Amazon Halo Calorie Count Accuracy and Nutrition

The Amazon Halo band is one of the leading wearables and step trackers. While FitBit and Apple Watch make up the other major players, Halo takes Amazon’s classic approach of trying to do more through a subscription. This means that the Halo service offers more than just tracking for the bracelet wearable.

Their library of content focuses on both sides of the Calories In-Calories Out scale. This equates to content for working out as well as nutritional information and recipes (no doubt as a way to drive grocery sales on their main site). For labeled foods and tightly controlled recipes, a good food scale and some patience is all that’s needed to find calories in.

But what about calories burned? For that we need to look at how accurate the Halo band is calculating calories burned. This article reviews how Halo estimates this, and compares their estimates to other popular calorie tracking wearables and apps.

How Does Halo Band Calculate Calories

The Halo Band determines calories burned based on a combination of weight, and movement. This does not take into account any shifts in body type. A calculation of Basal z metabolic Rate (BMR) really only looks at height and weight, as well as some adjustment for age.

By default body mass made up of muscle will burn more calories. This means that the accuracy of the calorie count for Halo, and other fitness trackers, is at best a mid-range estimate for an average person.

Averages vary widely from actuals though. Health conditions can drastically change how many calories are burned at rest. Thyroid and autoimmune conditions will effect BMR, as will dozens of other genetic markers.

Even the type of rest you get will change the calorie count. Some media outlets report that chess players can burn nearly 300% average calories while playing, while scientific investigations suggest it is closer to 10% increase. Either way, it is safe to assume that not everyone, nor every activity, will burn the same amount and this will alter the accuracy of the Halo App estimates.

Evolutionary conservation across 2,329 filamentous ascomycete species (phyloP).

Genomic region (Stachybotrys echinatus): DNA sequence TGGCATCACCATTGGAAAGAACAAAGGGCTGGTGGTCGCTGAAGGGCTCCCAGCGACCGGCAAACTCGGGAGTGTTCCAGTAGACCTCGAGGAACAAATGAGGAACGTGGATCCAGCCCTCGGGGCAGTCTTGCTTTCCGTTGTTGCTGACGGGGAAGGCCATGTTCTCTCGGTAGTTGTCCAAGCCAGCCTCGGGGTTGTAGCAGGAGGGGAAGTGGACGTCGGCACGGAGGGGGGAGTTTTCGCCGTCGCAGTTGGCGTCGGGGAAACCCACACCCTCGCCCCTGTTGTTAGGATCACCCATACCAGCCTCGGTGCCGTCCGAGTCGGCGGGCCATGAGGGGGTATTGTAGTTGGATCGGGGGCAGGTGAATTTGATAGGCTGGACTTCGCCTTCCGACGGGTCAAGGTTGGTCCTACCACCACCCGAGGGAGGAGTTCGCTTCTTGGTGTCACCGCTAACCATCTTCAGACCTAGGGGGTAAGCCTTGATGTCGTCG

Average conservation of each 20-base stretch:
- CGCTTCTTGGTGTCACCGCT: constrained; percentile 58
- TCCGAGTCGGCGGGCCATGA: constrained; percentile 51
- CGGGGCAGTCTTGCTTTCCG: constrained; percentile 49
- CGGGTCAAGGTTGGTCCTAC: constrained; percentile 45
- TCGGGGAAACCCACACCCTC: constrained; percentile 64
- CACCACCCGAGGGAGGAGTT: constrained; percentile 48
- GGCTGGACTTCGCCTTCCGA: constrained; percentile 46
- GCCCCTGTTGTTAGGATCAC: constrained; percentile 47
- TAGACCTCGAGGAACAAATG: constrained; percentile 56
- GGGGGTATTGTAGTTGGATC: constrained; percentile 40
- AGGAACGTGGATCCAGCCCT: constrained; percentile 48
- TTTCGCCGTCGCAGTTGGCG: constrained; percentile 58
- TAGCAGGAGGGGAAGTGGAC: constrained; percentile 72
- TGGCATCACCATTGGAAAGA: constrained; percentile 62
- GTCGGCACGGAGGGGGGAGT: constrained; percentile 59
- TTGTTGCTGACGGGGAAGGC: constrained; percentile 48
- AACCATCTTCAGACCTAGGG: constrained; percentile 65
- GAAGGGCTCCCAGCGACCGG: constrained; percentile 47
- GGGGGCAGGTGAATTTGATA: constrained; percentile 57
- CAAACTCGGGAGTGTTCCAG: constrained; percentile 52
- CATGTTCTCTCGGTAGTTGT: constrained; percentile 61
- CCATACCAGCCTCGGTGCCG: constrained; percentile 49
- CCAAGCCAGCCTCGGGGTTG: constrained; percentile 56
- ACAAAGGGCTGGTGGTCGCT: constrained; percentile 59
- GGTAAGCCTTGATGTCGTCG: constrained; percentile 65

How Accurate is Amazon Halo for Calories

For any wearable the measures calories or workouts, the accuracy of the device is important to consider. While we do not have a single ground truth to compare it to, we did look at how Amazon Halo compared to Apple Watch for the same activity.

In the image below you can see the exact same workout measured on two separate devices. The main difference in measurement was that each device was work on a different hand. This should be less impactful since the activity was a run, and not a measurement of specific daily activity.

amazon halo vs apple watch calorie accuracy

In the results you can see that that Amazon Halo’s accuracy was within +/-5% of the Apple Watch. We found similar results on other activities including walks and runs that were over 15 minutes. The only time in our 10 different workouts that the accuracy of Amazon Halo differed by more than 5% was when the activity was only a 10 minute walk, and the total difference in calories was less than 5 calories.

The major surprise for us was that the two wearable were so close together in their total count. This was in large part because the step averages over the course of the day seems to differ much more for each device. That being said, the impact of simple steps on total calories is often more important to daily calories burned, especially for individuals who are not regularly logging fitness activity.

Amazon Halo Step and Body Fat Scan Accuracy

Calories of course are not the only thing that the Halo band will monitor. The device is designed as a full fledged activity wearable. This includes monitoring of daily steps as well as an app version for tracking workouts.

What’s more, in the app there is a premium option that allows for body scan analysis. These body scans are based on images that you take with a smart phone. Generally speaking the accuracy of the body scans is pretty good compared to lab tests. We reviewed some of the other data on Amazon Halo accuracy in these additional articles.